How do you define corporal punishment? What forms are the most prevalent?
There never has been, and probably never will be, a definition of corporal punishment that doesn't stir debate. The American College Dictionary, 1953 Edition, defines corporal punishment as "physical injury inflicted on the body of one convicted of a crime, and including the death penalty, flogging, sentence to a term of years, etc." The California Education Code, 1990 Compact Edition, Section 49001 defines it as "the willful infliction, or willfully causing the infliction of physical pain on a pupil."
Proponents of corporal punishment typically define the practice in personal terms, i.e., what they experienced when they were children, and what they now do to their children. Query any spanker on what it means to corporally punish a child and you will hear autobiography.
When one attempts to distinguishing corporal punishment from child abuse, the confusion deepens. Lawmakers, as a rule, duck this conundrum. When it is forced on them, they act as though they are walking on eggs as they grope for language doesn't cramp the style of child punishers. That's why legal definitions of child abuse are models of vagueness--an heroic accomplishment for those trained in the art of exactitude--and a boon to lawyers who defend abusers.
School corporal punishment in schools United States typically involves requiring the student to bend forward as far as possible thus making the protruding posterior a convenient target for the punisher. That target is then struck one or more times with a flat board called a "paddle." This causes sharp upward jolts to the spinal column accompanied by bruising, soreness and discoloration of the buttocks. Since the locus of impact is close to the anus and genitals, the sexual component of the act is unarguable. Nevertheless, possible adverse effects on the developing sexuality of young victims are ignored. Furthermore, the possibility that certain punishers are using the act as a pretext for gratifying their own perverse sexual appetites is also ignored. When these risk factors are cited, corporal punishment apologists typically dismiss the suggestion with derisive laughter and retorts such as, "Oh, com'on, please! Gi'me a break!"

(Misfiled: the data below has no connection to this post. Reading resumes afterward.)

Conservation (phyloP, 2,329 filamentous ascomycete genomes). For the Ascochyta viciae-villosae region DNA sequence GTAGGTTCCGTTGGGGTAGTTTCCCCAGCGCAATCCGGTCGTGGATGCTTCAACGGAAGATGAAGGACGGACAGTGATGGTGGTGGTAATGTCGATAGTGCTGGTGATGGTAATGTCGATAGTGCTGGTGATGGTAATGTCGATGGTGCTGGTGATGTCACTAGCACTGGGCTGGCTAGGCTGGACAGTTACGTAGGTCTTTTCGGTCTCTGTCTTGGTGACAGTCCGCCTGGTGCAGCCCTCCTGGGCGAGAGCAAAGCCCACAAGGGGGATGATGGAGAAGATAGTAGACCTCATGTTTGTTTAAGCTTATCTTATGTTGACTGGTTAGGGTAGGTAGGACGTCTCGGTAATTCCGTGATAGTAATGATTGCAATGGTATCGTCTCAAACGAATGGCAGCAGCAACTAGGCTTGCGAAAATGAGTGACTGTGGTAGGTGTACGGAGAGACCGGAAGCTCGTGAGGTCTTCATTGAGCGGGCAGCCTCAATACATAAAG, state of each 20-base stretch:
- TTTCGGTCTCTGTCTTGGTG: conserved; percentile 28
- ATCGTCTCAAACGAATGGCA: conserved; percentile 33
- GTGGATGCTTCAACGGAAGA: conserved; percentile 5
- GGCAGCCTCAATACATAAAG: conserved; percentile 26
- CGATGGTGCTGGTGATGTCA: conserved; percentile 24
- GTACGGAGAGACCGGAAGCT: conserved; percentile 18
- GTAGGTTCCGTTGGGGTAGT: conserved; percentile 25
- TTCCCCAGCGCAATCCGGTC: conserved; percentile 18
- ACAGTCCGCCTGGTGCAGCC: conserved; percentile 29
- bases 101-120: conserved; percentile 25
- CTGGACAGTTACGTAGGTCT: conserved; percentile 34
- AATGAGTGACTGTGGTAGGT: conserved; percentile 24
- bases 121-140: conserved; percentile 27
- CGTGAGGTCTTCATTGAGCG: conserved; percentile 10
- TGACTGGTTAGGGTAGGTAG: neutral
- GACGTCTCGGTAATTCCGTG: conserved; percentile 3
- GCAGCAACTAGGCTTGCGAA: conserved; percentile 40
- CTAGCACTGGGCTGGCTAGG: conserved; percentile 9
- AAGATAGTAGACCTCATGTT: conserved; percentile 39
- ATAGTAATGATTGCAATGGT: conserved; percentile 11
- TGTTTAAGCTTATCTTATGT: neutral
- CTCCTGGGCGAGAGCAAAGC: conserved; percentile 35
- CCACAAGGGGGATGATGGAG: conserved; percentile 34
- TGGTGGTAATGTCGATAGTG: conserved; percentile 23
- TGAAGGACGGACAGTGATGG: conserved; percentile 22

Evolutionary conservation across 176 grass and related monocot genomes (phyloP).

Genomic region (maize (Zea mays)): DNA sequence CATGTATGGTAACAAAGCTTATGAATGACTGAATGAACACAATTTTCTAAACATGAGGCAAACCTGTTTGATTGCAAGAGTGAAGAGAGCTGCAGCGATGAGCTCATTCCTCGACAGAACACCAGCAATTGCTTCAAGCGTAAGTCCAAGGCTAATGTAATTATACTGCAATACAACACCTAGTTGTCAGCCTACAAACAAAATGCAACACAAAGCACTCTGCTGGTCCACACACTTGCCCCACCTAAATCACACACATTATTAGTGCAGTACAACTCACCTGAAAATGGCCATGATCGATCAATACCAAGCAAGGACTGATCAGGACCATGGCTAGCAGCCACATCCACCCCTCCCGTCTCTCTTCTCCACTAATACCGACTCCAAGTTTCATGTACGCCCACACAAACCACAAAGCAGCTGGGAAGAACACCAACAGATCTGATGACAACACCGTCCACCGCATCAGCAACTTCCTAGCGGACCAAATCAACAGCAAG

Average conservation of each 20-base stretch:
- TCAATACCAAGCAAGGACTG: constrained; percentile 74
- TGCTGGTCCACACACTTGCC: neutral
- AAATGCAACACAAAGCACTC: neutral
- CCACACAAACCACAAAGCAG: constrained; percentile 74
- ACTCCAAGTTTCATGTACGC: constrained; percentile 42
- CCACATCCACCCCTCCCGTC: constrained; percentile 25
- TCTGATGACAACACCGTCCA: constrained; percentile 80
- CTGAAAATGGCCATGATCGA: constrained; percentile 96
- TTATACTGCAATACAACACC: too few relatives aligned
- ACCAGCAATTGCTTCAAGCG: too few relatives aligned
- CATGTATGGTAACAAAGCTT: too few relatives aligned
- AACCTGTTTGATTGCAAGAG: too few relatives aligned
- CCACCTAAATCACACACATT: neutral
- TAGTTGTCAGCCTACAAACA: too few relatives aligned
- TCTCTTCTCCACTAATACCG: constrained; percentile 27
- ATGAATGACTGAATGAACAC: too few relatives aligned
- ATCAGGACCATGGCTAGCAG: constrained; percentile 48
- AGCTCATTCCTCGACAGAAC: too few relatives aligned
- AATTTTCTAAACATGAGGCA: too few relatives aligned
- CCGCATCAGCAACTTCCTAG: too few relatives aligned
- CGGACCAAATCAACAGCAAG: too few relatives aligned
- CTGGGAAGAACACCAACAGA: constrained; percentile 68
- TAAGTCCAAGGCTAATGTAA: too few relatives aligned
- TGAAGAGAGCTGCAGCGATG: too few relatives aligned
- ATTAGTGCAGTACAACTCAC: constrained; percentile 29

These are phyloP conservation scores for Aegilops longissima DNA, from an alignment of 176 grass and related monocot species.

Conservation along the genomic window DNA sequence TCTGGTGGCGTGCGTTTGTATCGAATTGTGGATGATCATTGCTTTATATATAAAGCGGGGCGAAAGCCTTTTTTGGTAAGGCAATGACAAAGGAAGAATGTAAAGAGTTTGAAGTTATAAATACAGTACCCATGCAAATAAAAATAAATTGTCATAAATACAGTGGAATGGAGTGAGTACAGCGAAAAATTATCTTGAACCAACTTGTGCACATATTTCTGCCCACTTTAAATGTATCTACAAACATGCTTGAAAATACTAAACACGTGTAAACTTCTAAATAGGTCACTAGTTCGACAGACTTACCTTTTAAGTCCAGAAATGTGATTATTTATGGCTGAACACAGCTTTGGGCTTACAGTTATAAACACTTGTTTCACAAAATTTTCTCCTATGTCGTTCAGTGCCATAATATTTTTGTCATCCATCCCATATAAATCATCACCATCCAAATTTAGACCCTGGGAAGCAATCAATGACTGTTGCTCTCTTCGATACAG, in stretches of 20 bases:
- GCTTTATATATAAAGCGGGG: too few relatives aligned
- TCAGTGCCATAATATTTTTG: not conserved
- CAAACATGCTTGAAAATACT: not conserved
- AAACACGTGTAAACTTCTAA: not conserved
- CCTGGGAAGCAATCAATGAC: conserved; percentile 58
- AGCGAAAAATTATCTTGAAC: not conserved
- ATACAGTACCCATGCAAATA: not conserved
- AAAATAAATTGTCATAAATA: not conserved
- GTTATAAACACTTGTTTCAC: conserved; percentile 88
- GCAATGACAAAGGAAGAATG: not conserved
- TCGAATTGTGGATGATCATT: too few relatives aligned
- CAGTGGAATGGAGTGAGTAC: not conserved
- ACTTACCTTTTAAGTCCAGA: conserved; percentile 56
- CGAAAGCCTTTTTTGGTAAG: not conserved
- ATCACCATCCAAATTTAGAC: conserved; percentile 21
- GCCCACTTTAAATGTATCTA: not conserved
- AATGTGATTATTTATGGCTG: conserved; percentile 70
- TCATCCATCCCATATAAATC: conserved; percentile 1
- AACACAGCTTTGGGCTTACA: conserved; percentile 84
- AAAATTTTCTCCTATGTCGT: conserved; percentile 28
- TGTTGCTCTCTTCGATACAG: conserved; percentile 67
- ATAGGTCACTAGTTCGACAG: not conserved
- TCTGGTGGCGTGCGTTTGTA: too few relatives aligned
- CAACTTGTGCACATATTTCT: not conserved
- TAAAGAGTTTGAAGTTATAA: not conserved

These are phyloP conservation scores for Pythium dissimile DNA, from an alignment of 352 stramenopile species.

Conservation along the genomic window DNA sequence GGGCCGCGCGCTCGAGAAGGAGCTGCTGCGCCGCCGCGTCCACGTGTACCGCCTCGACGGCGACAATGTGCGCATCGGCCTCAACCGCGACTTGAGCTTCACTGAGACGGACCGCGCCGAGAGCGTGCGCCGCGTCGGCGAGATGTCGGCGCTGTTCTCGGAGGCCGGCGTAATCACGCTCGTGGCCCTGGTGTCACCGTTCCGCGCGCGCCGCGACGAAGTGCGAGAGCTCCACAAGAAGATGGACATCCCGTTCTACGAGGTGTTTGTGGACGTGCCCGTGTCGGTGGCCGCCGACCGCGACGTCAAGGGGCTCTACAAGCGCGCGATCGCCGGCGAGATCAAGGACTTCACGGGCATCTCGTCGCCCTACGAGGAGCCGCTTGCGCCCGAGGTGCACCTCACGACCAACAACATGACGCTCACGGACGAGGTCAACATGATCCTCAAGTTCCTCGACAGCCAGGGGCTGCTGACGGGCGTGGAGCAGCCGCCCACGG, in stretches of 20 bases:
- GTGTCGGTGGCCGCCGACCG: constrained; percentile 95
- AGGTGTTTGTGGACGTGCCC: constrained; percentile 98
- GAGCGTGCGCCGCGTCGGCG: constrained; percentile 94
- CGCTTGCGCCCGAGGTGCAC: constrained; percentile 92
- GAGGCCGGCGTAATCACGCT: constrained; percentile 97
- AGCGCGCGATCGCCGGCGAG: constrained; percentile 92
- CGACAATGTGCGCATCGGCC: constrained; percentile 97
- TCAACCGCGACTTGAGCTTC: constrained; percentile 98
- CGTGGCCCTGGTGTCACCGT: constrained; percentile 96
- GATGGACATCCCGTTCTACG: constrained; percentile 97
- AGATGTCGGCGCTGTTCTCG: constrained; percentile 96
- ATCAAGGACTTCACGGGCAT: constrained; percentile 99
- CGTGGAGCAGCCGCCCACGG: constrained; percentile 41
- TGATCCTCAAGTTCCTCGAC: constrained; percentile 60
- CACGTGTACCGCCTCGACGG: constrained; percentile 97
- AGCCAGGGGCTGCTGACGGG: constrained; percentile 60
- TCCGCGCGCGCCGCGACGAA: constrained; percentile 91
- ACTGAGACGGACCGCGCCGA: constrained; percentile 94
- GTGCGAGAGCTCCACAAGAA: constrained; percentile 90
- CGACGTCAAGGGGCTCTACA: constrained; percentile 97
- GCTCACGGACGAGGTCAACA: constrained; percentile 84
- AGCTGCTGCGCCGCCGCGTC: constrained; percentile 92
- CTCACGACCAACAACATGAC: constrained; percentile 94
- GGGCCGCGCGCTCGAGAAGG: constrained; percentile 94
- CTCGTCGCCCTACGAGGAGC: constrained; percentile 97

Forced exercise is one of several unacknowledged forms of corporal punishment. Though the practice is unequivocally condemned by physical education experts, it is widely used, even in states that ban corporal punishment. It is a staple of locked facilities where troubled youth are corralled ostensibly for the purpose of being reformed.
Not allowing children to void bodily waste when the need arises is another form of corporal punishment. It is physically and psychologically dangerous in the extreme, but its use against schoolchildren of all ages is ubiquitous.
Punitive restriction of movement also qualifies as corporal punishment. When done to incarcerated adults, it is deemed a violation of human rights. When done to schoolchildren, it's called "discipline."
In school environments where buttocks beating is key to student management and discipline, all the myriad lesser insults to which children are prey such as ear twisting, cheek squeezing, finger jabbing, arm grabbing, slamming against the wall and general manhandling are apt to pass unchronicled and unrecognized for what they really are.